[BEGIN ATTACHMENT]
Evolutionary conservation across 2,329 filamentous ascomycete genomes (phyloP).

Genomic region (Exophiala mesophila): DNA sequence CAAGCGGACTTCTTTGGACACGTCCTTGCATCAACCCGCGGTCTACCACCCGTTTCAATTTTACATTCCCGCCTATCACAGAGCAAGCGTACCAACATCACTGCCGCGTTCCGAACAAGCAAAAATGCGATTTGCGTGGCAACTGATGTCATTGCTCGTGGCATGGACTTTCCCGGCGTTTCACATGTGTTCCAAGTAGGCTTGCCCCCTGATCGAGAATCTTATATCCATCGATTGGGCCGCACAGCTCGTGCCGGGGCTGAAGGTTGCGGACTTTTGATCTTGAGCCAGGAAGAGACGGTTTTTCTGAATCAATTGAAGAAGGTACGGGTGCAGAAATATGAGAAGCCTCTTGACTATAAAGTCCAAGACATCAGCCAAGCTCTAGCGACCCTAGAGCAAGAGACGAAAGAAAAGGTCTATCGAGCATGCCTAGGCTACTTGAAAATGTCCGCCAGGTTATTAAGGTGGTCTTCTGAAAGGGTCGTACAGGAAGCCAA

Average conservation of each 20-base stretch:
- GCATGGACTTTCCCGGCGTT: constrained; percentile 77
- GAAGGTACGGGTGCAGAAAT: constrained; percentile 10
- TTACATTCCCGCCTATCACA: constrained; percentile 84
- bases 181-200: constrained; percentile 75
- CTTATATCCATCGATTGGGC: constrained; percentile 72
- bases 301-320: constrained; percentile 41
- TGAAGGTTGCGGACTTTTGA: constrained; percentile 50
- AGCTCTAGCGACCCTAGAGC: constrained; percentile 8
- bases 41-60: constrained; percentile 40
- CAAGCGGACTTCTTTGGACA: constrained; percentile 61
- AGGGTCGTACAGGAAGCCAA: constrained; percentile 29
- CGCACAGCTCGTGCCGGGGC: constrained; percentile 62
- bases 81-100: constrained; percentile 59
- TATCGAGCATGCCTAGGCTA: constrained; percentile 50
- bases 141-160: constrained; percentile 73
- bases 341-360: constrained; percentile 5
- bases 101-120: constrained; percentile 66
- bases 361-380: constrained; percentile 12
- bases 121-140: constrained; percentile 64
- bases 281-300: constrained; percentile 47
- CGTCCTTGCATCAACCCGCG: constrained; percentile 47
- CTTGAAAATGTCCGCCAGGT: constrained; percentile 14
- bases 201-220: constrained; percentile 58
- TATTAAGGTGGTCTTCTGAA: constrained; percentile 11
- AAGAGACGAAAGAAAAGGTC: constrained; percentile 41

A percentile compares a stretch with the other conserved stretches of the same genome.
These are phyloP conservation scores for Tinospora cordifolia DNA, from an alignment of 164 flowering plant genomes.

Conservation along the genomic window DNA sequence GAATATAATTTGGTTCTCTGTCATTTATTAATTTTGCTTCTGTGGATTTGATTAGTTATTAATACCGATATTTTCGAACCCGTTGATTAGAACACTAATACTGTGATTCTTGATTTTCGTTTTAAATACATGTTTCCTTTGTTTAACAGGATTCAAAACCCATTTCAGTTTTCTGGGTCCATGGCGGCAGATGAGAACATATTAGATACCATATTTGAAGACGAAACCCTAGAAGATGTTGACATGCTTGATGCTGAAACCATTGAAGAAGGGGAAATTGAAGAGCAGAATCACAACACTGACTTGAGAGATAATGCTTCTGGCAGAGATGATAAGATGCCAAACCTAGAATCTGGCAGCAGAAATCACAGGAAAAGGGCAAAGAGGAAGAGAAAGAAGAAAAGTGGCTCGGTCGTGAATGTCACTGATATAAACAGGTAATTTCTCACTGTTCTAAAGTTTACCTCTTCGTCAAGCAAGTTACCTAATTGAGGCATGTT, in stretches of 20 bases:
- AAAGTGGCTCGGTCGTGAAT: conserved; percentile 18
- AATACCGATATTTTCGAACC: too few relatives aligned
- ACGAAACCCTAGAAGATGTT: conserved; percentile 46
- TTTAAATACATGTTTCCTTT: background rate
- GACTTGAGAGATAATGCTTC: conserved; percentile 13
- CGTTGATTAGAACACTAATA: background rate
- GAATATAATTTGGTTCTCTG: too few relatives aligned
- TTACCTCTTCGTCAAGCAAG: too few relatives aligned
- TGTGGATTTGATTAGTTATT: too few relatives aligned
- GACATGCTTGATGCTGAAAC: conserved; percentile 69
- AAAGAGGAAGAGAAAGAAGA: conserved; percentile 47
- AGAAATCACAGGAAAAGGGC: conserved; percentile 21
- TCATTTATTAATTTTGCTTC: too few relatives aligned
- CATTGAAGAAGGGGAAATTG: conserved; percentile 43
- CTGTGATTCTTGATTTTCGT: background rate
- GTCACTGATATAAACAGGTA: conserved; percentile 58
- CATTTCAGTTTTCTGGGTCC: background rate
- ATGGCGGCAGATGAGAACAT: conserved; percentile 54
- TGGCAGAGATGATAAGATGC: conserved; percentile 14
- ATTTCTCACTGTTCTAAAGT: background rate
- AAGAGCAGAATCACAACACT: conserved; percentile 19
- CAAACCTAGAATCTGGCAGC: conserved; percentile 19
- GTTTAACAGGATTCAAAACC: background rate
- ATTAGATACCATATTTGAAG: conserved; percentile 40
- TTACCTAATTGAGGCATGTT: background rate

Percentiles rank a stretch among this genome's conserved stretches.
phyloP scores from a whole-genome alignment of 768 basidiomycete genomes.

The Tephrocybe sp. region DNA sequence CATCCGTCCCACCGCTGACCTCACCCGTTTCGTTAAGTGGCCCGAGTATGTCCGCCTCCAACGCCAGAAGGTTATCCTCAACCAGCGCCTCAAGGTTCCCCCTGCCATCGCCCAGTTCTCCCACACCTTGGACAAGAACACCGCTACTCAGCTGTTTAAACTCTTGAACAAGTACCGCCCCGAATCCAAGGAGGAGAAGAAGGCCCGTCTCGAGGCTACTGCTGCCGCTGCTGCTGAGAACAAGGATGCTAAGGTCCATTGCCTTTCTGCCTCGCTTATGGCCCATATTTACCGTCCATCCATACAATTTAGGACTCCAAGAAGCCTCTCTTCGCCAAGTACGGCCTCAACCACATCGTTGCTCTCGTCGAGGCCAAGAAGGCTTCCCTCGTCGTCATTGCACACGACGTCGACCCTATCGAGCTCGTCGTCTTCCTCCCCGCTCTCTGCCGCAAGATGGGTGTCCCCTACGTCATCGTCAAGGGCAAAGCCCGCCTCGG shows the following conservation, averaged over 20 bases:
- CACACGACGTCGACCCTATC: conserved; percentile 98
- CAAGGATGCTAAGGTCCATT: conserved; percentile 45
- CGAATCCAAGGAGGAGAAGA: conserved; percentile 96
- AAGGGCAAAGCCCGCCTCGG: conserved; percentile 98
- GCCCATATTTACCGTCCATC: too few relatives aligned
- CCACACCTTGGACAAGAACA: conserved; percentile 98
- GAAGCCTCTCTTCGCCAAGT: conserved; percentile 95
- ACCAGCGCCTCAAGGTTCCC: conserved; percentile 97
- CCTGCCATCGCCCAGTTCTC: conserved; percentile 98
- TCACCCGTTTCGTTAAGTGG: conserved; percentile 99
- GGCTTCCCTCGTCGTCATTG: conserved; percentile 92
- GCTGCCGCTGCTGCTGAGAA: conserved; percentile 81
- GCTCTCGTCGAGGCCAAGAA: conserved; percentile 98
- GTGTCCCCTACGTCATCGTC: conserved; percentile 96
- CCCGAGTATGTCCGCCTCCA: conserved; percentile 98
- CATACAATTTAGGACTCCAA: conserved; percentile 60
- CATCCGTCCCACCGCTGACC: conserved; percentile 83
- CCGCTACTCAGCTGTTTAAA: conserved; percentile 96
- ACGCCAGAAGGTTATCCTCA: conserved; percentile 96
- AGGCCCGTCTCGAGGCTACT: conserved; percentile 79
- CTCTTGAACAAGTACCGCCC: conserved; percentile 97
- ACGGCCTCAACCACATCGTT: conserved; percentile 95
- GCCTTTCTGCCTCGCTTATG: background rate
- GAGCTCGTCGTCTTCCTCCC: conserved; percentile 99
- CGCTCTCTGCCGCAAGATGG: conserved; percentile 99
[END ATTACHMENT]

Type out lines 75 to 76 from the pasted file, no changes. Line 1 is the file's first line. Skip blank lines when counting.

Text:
- CATACAATTTAGGACTCCAA: conserved; percentile 60
- CATCCGTCCCACCGCTGACC: conserved; percentile 83